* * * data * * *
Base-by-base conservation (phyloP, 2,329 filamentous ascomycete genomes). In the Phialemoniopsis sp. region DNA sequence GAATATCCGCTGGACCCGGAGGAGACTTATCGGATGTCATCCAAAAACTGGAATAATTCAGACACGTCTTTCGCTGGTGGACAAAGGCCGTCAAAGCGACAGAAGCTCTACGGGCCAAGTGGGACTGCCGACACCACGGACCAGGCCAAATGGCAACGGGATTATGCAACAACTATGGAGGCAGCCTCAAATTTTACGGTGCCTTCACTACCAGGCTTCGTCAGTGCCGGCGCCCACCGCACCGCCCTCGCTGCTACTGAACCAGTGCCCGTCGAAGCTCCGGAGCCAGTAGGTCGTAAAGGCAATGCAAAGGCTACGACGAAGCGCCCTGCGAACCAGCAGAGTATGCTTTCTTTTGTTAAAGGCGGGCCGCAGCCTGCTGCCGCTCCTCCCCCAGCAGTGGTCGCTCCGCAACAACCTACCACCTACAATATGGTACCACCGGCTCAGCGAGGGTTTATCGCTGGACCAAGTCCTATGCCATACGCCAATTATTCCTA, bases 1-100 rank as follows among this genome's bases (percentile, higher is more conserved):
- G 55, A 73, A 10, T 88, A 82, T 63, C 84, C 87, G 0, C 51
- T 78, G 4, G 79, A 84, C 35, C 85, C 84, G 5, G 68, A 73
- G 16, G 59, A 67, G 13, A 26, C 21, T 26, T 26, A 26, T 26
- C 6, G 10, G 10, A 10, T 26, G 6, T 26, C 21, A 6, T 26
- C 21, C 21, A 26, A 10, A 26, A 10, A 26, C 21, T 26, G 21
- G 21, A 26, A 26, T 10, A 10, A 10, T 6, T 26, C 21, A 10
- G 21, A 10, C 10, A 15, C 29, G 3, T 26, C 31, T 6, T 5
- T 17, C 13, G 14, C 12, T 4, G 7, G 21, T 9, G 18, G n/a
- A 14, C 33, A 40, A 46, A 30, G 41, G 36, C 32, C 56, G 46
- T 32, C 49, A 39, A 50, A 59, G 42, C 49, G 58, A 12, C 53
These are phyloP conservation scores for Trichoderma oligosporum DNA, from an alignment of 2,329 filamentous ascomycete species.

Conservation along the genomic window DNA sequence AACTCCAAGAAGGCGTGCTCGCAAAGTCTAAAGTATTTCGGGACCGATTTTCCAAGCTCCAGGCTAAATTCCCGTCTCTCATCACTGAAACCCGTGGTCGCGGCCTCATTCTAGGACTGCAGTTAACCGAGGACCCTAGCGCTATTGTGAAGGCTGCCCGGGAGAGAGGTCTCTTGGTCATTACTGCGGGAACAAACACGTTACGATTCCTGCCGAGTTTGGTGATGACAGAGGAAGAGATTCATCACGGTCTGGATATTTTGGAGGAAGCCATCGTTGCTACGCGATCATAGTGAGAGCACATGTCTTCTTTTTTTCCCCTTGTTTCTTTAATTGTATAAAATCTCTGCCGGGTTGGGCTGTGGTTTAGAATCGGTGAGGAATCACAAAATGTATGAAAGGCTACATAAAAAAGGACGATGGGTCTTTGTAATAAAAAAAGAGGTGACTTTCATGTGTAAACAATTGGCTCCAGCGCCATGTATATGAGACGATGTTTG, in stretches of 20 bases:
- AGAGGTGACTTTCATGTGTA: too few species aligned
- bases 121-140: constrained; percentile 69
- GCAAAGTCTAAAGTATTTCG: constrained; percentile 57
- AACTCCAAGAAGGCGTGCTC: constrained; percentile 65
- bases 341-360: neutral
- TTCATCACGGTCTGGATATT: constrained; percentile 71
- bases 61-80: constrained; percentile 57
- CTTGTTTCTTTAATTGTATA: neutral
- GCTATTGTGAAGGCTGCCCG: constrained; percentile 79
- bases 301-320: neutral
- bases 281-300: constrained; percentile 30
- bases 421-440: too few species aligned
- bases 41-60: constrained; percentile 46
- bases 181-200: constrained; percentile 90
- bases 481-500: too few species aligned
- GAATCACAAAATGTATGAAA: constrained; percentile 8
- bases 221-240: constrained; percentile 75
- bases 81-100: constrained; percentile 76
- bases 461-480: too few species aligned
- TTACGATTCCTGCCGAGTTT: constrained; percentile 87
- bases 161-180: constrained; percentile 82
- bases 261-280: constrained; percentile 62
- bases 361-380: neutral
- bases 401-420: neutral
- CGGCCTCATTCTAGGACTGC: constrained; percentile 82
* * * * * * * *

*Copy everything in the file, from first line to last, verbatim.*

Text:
Base-by-base conservation (phyloP, 2,329 filamentous ascomycete genomes). In the Phialemoniopsis sp. region DNA sequence GAATATCCGCTGGACCCGGAGGAGACTTATCGGATGTCATCCAAAAACTGGAATAATTCAGACACGTCTTTCGCTGGTGGACAAAGGCCGTCAAAGCGACAGAAGCTCTACGGGCCAAGTGGGACTGCCGACACCACGGACCAGGCCAAATGGCAACGGGATTATGCAACAACTATGGAGGCAGCCTCAAATTTTACGGTGCCTTCACTACCAGGCTTCGTCAGTGCCGGCGCCCACCGCACCGCCCTCGCTGCTACTGAACCAGTGCCCGTCGAAGCTCCGGAGCCAGTAGGTCGTAAAGGCAATGCAAAGGCTACGACGAAGCGCCCTGCGAACCAGCAGAGTATGCTTTCTTTTGTTAAAGGCGGGCCGCAGCCTGCTGCCGCTCCTCCCCCAGCAGTGGTCGCTCCGCAACAACCTACCACCTACAATATGGTACCACCGGCTCAGCGAGGGTTTATCGCTGGACCAAGTCCTATGCCATACGCCAATTATTCCTA, bases 1-100 rank as follows among this genome's bases (percentile, higher is more conserved):
- G 55, A 73, A 10, T 88, A 82, T 63, C 84, C 87, G 0, C 51
- T 78, G 4, G 79, A 84, C 35, C 85, C 84, G 5, G 68, A 73
- G 16, G 59, A 67, G 13, A 26, C 21, T 26, T 26, A 26, T 26
- C 6, G 10, G 10, A 10, T 26, G 6, T 26, C 21, A 6, T 26
- C 21, C 21, A 26, A 10, A 26, A 10, A 26, C 21, T 26, G 21
- G 21, A 26, A 26, T 10, A 10, A 10, T 6, T 26, C 21, A 10
- G 21, A 10, C 10, A 15, C 29, G 3, T 26, C 31, T 6, T 5
- T 17, C 13, G 14, C 12, T 4, G 7, G 21, T 9, G 18, G n/a
- A 14, C 33, A 40, A 46, A 30, G 41, G 36, C 32, C 56, G 46
- T 32, C 49, A 39, A 50, A 59, G 42, C 49, G 58, A 12, C 53
These are phyloP conservation scores for Trichoderma oligosporum DNA, from an alignment of 2,329 filamentous ascomycete species.

Conservation along the genomic window DNA sequence AACTCCAAGAAGGCGTGCTCGCAAAGTCTAAAGTATTTCGGGACCGATTTTCCAAGCTCCAGGCTAAATTCCCGTCTCTCATCACTGAAACCCGTGGTCGCGGCCTCATTCTAGGACTGCAGTTAACCGAGGACCCTAGCGCTATTGTGAAGGCTGCCCGGGAGAGAGGTCTCTTGGTCATTACTGCGGGAACAAACACGTTACGATTCCTGCCGAGTTTGGTGATGACAGAGGAAGAGATTCATCACGGTCTGGATATTTTGGAGGAAGCCATCGTTGCTACGCGATCATAGTGAGAGCACATGTCTTCTTTTTTTCCCCTTGTTTCTTTAATTGTATAAAATCTCTGCCGGGTTGGGCTGTGGTTTAGAATCGGTGAGGAATCACAAAATGTATGAAAGGCTACATAAAAAAGGACGATGGGTCTTTGTAATAAAAAAAGAGGTGACTTTCATGTGTAAACAATTGGCTCCAGCGCCATGTATATGAGACGATGTTTG, in stretches of 20 bases:
- AGAGGTGACTTTCATGTGTA: too few species aligned
- bases 121-140: constrained; percentile 69
- GCAAAGTCTAAAGTATTTCG: constrained; percentile 57
- AACTCCAAGAAGGCGTGCTC: constrained; percentile 65
- bases 341-360: neutral
- TTCATCACGGTCTGGATATT: constrained; percentile 71
- bases 61-80: constrained; percentile 57
- CTTGTTTCTTTAATTGTATA: neutral
- GCTATTGTGAAGGCTGCCCG: constrained; percentile 79
- bases 301-320: neutral
- bases 281-300: constrained; percentile 30
- bases 421-440: too few species aligned
- bases 41-60: constrained; percentile 46
- bases 181-200: constrained; percentile 90
- bases 481-500: too few species aligned
- GAATCACAAAATGTATGAAA: constrained; percentile 8
- bases 221-240: constrained; percentile 75
- bases 81-100: constrained; percentile 76
- bases 461-480: too few species aligned
- TTACGATTCCTGCCGAGTTT: constrained; percentile 87
- bases 161-180: constrained; percentile 82
- bases 261-280: constrained; percentile 62
- bases 361-380: neutral
- bases 401-420: neutral
- CGGCCTCATTCTAGGACTGC: constrained; percentile 82